Longitudinal associations between micronutrient consumption and leukocyte telomere length
Lee et al., JHND Early View
There are few studies on the association between nutrient intake and telomere length, which may reflect cumulative oxidative stress and indicate biological ageing. In the present study, we evaluated longitudinal associations between the consumption of micronutrients, including antioxidant nutrients and B vitamins involved in one-carbon transfer pathways, and leukocyte telomere length (LTL).
The study included 1958 middle-aged and older Korean men and women (age range at baseline: 40–69 years) from a population-based cohort. We collected dietary information at baseline using a semiquantitative food frequency questionnaire (June 2001 to January 2003) and assessed the consumption of micronutrients, including vitamins A, B1, B2, B3, B6, B9 (folate), C and E, as well as calcium, phosphorus, potassium, iron and zinc. We measured LTL using a real-time polymerase chain reaction at the 10-year follow-up examination (February 2011 to November 2012).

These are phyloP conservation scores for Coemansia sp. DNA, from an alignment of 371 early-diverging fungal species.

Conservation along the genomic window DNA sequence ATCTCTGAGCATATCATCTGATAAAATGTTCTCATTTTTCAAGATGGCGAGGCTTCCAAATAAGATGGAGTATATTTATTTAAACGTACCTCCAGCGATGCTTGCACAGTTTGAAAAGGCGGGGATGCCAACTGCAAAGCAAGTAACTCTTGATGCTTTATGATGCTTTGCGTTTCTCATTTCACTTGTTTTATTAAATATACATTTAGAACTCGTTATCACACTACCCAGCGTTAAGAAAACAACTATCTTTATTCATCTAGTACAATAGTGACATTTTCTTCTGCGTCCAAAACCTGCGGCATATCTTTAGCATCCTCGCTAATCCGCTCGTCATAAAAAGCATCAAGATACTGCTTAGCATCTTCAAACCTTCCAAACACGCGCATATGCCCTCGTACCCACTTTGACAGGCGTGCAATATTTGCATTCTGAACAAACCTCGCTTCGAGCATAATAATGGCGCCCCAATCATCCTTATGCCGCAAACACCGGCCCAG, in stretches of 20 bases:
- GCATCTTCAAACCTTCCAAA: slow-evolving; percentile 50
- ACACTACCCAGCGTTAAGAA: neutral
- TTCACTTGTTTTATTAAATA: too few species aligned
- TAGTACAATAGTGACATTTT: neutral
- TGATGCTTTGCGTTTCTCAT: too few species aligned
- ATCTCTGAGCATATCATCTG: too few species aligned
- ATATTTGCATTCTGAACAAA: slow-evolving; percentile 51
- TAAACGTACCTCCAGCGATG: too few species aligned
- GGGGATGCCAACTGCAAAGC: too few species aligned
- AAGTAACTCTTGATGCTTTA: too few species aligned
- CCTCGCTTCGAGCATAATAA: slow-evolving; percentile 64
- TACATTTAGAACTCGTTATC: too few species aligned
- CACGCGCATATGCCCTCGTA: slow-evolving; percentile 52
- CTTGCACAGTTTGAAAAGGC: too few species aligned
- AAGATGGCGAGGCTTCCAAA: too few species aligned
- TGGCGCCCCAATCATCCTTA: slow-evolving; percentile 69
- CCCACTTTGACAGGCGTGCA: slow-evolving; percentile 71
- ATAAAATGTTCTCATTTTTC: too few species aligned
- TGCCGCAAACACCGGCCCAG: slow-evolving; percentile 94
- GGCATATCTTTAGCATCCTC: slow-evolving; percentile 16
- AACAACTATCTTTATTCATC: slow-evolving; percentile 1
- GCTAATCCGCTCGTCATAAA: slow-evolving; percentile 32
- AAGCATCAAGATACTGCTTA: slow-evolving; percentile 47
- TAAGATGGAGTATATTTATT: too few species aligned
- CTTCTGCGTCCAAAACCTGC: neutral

In the multiple regression model adjusted for potential confounders, LTL was positively associated with the consumption of vitamin C (P< 0.05), folate (P = 0.05) and potassium (P = 0.05) in all participants. In the age-stratified analysis, the association between the consumption of vitamin C (P < 0.01), folate (P < 0.05) and potassium (P < 0.05) with LTL was significant only among participants aged <50 years.
Our findings suggest that the earlier consumption of vitamin C, folate and potassium, which are abundant in fruits and vegetables, can delay biological ageing in middle-aged and older adults.